An iconic female singer covering “I Will Always Love You” at the height of her fame…Linda Ronstadt did just that in 1975 when she recorded the track for her album Prisoner in Disguise. (Were you thinking of someone else?) According to SecondHandSongs it’s the first official cover of the song. Ronstadt’s version was never released as a single, but listening to it decades later, it’s a bit of a headscratcher why. The heavily orchestrated cover allows Ronstadt’s voice to explode as she hits the final chorus. What could have been a monster hit in the ‘70s has remained a deep cut, paving the way for other, more popular takes in the future. – Curtis Zimmermann

25. The Brother Brothers ft. Michaela Anne – High Sierra

The newest cover on our list, this version of Emmylou Harris, Linda Ronstadt, and Dolly Parton’s Trio II single came out just a few months ago. Actual brothers not actually named Brother, Adam and David Moss recorded it for their new album Cover to Cover. There’s a guitar and violin on the track, but really it’s all about the harmonies they get with Nashville singer Michaela Anne. – Ray Padgett

24. Lil Nas X – Jolene

Lil Nas X is a rapper turned accidental country star turned pop star. As I’m sure you all know, he scored a massive country hit in 2019 with “Old Town Road.” But with this cover of “Jolene” he proved that he might have a permanent place in country music. Recorded for BBC Radio 1’s Live Lounge in 2021, he delivered the track as a slow country blues dirge heavy on the emotional punch. The track went viral in the days after its release, solidifying Lil Nas X’s star power. – Curtis Zimmermann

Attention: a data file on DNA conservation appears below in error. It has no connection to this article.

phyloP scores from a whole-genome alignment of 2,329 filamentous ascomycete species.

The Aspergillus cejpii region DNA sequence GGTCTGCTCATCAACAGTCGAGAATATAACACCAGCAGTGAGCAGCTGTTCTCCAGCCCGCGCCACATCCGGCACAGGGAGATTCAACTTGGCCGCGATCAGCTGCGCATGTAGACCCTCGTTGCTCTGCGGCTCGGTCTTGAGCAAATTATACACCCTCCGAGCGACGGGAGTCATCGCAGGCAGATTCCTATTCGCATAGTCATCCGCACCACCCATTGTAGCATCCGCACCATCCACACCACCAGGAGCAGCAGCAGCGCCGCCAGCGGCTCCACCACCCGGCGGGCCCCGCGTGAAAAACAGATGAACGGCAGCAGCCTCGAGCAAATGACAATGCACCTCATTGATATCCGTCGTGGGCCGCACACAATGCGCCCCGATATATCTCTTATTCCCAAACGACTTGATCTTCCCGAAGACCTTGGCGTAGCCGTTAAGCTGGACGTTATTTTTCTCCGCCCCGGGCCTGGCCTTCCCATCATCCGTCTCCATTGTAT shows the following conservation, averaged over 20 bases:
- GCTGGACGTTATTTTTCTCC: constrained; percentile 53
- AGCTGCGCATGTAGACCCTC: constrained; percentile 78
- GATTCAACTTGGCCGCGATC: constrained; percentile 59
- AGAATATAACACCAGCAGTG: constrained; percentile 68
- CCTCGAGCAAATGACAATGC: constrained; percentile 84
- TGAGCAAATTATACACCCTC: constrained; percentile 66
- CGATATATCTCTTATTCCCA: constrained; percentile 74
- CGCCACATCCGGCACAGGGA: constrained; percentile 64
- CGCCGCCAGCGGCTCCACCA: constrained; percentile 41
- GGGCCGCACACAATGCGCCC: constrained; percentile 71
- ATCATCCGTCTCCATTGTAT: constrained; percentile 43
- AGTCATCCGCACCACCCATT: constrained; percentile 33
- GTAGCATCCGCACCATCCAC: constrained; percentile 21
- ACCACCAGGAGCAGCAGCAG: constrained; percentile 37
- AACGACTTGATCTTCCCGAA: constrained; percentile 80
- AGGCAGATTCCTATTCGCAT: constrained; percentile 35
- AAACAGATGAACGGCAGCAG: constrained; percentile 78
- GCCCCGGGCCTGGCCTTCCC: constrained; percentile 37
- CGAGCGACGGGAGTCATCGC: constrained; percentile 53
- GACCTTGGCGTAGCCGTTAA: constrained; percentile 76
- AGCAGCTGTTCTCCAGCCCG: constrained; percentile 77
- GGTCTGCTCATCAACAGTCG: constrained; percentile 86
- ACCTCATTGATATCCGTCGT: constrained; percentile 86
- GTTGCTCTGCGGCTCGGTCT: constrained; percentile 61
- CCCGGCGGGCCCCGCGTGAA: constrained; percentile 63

23. Dan Bettridge – The Bargain Store

In one word, this cover is soothing. The pace is laid back, the vocals are rich, and the guitar lines remind me of the piano lines in The National’s “Light Years.” The vocals continue in the tradition of that song’s vocals as well, perhaps mixed with a little bit of country pluck that peeks out occasionally. As the guitar and vocals trade back and forth, the offerings of the bargain store seems more and more appealing. Why not stop by and see the merchandise? – Sara Stoudt

22. Lucy Rose – 9 to 5

“9 to 5” was Dolly’s big crossover hit, in more ways than one. She co-starred in the movie by that name, and the title song hit number 1 on the Hot 100, Country, and Adult Contemporary charts. Her sassy “Lord have mercy on the working woman” message rang loud and true all across the country. That’s what makes Lucy Rose’s cover so intriguing. She brings a slower, whispery approach to the song, sounding more like the lost narrator than the ever-peppy Dolly can. Interestingly, Lucy Rose is her stage name; her full name is Lucy Rose… Parton. No relation except the musical one. – Patrick Robbins

21. Sinead O’Connor – Dagger Through The Heart

In Sinéad O’Connor’s eminently readable 2021 memoir Rememberings, she described the cover of “Dagger Through My Heart” she did for the 2003 Dolly tribute album Just Because I’m A Woman as “my favorite collaboration I have ever recorded.” She said she chose the track because she connected with the “anger of the lyric.” Damn, did she ever. Sinéad has recorded nearly 90 covers in her career, and her rendition of “Dagger” is unquestionably one of the greatest; the vocal is just plain old jaw-droppingly stunning. It’s also an absolute blast to hear her employing the same trademark quiet-loud vocal effect she did on her classic anthem “The Last Day Of Our Acquaintance” here. Dolly loved the cover so much, she wrote her a letter: “Well, I have always loved you anyhow, but now I love you more. I absolutely love how you sang “Dagger Through the Heart”. Man alive, I feel that through and through.” Fun Fact: Dolly’s admiration didn’t stop there. Her own video of the track is a direct stylistic nod to Sinéad’s fabled “Nothing Compares To U” vid. – Hope Silverman